Bent and Twisted Liquid Crystal Seen for the First Time

by Amber Williams

Materials Research Society | Published: 12 December 2013

nematic-crystal-220 Molecular arrangements of nematic crystals. Credit: Oleg Lavrentovich. Click image to enlarge.

In 1973, Robert Meyer, a physicist at Brandeis University, predicted the theoretical existence of a twist-bend nematic liquid crystal-a liquid crystal that spirals. Forty years later that existence has been confirmed: researchers at Kent State University have recently described its structure. The newly categorized liquid crystal may be of use in faster-switching LCDs or as sensors.

The liquid crystal most familiar to many of us is the uniaxial nematic, which is used in television, computer, and tablet displays. The molecules of the uniaxial nematic are aligned parallel to a single axis, known as the director. Meyer hypothesized that the director could twist and bend in space. Yet that idea didn't catch on quickly.

"For many years, it was just a prediction that not many people even believed in," says Oleg Lavrentovich of Kent State University's Liquid Crystal Institute, and head researcher of the study recently published in Nature Communications . "That's because it is really unusual to see something bent and twisted when we all know that condensed matter is typically trying to achieve its equilibrium state by choosing the configuration with minimum complexity."

Starting as far back as 20 years ago, scientists began noticing unexpected behavior in some liquid crystals, such as strange responses to electric fields, but it wasn't until around 2007 that numerous people started to take the behavior seriously as an indicator of the predicted second nematic phase.

Still, no one had seen the bend or the twist in the structure-largely because they were using optical microscopes that, as it turned out, didn't have the necessary magnification power to see the intrinsic deformations of this liquid crystal, which were happening on the nanometer scale.

In an effort to definitively find out whether a twist-bend nematic crystal existed, Lavrentovich and his team used a cryo-transmission electron microscope. They froze the sample, fractured it, and then viewed it under magnification. By looking at its cross section, they determined that the molecular orientation changes in space periodically, with an incredibly small eight-nanometer periodicity.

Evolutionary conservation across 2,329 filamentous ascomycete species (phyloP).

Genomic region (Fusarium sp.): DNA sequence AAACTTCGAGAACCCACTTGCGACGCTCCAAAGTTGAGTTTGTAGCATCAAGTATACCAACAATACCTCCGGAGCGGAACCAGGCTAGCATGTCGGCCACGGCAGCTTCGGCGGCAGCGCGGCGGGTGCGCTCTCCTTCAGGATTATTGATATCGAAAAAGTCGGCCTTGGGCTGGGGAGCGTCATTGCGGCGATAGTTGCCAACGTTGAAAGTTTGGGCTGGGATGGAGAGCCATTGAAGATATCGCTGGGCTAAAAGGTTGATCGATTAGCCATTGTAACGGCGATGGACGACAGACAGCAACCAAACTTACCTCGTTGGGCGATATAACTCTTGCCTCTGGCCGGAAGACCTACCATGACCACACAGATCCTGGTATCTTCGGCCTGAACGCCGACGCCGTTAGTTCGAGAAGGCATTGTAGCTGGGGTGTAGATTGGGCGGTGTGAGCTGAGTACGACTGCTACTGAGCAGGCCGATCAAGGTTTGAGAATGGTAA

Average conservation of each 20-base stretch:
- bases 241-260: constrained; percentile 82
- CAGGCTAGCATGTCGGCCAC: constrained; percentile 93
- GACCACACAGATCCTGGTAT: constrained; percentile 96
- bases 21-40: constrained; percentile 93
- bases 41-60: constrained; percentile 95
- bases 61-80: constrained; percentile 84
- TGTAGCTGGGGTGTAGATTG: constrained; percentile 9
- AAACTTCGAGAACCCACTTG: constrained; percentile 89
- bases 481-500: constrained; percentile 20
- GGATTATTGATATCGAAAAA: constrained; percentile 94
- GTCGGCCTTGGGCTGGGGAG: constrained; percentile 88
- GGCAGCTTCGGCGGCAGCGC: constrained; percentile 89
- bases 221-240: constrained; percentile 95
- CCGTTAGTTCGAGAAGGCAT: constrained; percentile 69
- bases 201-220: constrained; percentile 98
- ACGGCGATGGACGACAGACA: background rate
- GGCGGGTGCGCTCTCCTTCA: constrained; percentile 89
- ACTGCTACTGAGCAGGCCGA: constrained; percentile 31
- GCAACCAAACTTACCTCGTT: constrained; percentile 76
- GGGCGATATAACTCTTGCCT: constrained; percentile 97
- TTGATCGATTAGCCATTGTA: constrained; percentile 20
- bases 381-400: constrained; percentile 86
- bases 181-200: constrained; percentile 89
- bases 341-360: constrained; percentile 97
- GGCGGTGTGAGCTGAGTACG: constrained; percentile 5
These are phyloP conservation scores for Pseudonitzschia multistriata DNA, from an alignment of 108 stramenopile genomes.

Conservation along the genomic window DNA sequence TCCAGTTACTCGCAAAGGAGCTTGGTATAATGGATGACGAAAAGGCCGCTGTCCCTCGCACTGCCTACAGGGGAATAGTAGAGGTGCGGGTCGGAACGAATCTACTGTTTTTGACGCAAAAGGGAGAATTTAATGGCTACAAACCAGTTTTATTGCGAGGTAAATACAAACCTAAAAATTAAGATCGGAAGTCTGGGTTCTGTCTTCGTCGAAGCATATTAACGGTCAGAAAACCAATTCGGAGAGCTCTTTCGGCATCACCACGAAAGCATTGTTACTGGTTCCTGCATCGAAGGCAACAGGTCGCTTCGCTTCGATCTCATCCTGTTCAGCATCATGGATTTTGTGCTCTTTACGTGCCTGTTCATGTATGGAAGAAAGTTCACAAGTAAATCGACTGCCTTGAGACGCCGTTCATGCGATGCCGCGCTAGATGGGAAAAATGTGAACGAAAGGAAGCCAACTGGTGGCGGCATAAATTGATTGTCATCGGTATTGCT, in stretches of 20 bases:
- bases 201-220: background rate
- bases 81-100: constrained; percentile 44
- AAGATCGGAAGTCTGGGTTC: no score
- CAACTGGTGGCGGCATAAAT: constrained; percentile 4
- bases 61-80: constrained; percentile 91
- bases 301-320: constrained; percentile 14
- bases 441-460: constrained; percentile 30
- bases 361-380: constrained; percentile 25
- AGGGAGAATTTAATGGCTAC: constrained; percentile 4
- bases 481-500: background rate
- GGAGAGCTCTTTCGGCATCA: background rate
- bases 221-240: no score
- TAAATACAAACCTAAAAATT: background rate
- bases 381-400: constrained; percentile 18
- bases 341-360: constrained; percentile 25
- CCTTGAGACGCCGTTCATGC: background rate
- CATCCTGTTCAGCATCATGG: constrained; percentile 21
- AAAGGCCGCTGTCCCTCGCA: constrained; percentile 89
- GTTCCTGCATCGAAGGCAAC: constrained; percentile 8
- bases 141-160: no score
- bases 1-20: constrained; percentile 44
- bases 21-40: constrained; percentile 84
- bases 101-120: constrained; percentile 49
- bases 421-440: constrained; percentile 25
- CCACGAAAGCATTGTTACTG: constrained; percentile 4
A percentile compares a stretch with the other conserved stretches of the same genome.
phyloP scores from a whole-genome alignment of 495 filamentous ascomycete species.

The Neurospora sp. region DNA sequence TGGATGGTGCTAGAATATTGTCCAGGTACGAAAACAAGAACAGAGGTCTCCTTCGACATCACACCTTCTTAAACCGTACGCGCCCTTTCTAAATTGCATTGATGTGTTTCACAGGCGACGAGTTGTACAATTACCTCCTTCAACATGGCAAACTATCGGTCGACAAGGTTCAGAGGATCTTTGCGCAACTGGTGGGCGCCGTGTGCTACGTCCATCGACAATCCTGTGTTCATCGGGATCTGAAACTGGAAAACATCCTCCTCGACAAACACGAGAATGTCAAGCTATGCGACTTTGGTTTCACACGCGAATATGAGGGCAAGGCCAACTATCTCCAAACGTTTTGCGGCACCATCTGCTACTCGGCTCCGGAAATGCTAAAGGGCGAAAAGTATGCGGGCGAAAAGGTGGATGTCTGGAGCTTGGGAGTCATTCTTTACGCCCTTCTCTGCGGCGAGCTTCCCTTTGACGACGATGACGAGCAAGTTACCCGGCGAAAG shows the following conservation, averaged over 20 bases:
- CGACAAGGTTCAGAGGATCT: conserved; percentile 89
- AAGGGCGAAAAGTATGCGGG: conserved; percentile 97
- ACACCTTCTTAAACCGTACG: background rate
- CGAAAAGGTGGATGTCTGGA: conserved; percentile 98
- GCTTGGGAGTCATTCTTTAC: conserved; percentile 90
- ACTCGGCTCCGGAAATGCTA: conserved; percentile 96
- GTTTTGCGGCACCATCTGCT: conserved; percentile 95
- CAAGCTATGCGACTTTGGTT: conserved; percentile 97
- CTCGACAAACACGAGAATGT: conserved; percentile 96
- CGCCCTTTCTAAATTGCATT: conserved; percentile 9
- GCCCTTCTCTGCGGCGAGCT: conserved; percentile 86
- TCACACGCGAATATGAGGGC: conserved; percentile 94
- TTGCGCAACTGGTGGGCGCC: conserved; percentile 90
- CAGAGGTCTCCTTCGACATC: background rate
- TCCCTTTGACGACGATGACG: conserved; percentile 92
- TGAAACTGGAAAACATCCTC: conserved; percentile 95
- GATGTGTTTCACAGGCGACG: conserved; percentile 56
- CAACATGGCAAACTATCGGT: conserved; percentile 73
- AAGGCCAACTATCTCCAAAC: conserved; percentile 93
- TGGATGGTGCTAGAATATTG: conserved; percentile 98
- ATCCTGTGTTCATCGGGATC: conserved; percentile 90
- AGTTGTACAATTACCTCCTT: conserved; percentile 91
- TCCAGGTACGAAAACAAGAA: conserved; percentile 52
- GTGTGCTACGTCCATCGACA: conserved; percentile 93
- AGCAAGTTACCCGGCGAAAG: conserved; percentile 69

There was, however, yet another liquid crystal structure predicted by Robert Meyer that was periodic: it had a director that splays and bends (versus twists and bends). To rule out this option, Lavrentovich went about categorizing the fracture's Bouligand arches. The arches were asymmetric, providing conclusive evidence that the nematic crystal was an oblique helicoid. "It's nothing else but a twist and bend," says Lavrentovich.

The team, which also included scientists from Ireland and the United Kingdom, also performed elastic, optical, and electric field tests, all of which supported the twist-bend structure. And as this study was progressing, a team at the University of Colorado independently determined the periodicity of the material that was consistent with the Kent State results.

"Evidence for the twist-bend phase has been mounting for some time and this paper combines a number of different experimental techniques to provide a very compelling case," says Flynn Castles of the University of Oxford's Department of Materials, who was not involved in the study. "Not many nematic-like mesophases are known, so to discover a new one is pretty exciting."

Read the study in Nature Communications  here.

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